The LED is the light source oscillating the wavelengths of a number of bands, wherein the WGR2 240 divides the wavelengths according to bands. Even though the wavelength of a broad band by the LED is oscillated, only the band corresponding to an intrinsic wavelength is output due to the characteristics of the WGR2 240.

It is possible to perform the WDM PON system by using the characteristics of the WGR2 240 even though the LED is selected as the upstream Tx′ 420-1, . . . , 420-N as in the fourth embodiment. However, since the output power of the LED is too low, it is necessary to solve that problem. Such low output power makes it impossible to perform a long distance transmission and to increase the data transmission speed.

In order to solve the problem of the low output power of the LED, the fourth embodiment uses the pump means 270. As the pump means 270 is applied in the OLT 200, the LED can be selected as the light source for the high-speed transmission of data. A pump laser diode is used as the pump means 270, wherein an erbium-doped fiber (EDF), which will be described later, is used as an amplifier to amplify the output power of the LED.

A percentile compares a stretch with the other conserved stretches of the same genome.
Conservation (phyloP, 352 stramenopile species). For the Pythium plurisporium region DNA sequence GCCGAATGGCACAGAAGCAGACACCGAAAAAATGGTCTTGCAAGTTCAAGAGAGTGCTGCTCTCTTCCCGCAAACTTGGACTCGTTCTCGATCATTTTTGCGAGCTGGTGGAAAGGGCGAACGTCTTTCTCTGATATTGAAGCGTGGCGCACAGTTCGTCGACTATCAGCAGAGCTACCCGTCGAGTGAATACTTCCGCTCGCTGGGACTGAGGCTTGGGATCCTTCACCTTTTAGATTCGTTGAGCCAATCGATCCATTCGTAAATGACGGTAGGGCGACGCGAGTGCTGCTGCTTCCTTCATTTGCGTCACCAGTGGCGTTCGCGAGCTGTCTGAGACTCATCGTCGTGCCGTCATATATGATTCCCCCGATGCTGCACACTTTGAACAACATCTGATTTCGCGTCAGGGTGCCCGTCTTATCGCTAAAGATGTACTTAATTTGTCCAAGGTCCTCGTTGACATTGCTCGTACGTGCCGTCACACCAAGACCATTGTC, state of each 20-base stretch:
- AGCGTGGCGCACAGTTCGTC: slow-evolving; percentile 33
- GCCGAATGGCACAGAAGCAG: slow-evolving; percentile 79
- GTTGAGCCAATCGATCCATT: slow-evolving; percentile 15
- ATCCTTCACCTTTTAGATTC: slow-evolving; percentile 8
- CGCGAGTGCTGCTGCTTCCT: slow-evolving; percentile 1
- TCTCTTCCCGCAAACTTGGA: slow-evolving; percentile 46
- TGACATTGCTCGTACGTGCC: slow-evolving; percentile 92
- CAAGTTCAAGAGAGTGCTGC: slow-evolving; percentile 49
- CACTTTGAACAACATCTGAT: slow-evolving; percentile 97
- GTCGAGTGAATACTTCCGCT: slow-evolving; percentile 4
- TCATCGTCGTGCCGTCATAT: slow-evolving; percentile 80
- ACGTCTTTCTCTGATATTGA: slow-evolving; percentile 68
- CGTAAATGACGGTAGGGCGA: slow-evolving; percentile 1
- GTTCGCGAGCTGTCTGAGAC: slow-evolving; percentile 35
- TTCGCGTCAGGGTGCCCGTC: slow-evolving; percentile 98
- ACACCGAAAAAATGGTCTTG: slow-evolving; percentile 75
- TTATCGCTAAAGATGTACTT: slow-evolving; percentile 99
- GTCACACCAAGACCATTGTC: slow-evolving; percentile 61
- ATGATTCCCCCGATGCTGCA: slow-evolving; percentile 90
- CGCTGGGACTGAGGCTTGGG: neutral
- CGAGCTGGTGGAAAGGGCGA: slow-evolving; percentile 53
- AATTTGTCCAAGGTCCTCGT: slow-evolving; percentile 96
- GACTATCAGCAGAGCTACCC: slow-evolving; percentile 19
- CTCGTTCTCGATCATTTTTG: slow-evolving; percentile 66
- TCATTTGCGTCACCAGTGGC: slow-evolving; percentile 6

The EDF 370 as the amplifier is a kind of a passive element, which can be amplified in 1.5 μm as the wavelength band to be used in the optical communication, by doping erbium. The amplification of the EDF 370 is possible in the aforementioned band since the pump means 270 is used in the OLT 200 as described above. As the pump means 270 oscillates in the wavelength band of 0.98 μm, the amplification of 0.98 μm is performed, thereby making it possible to use the LED as the light source for the optical network.

The fourth embodiment according to the present invention uses the LED as the light source of the upstream, by the remote pumping technique that additionally uses the pump means 270 in the OLT 200.

As described above, according to the time and wavelength division multiplexed passive optical network of the present invention, the time division multiplex system is used for the downstream transmission of data and the wavelength division multiplex system is used for the upstream transmission, thereby resulting in the total cost reduction.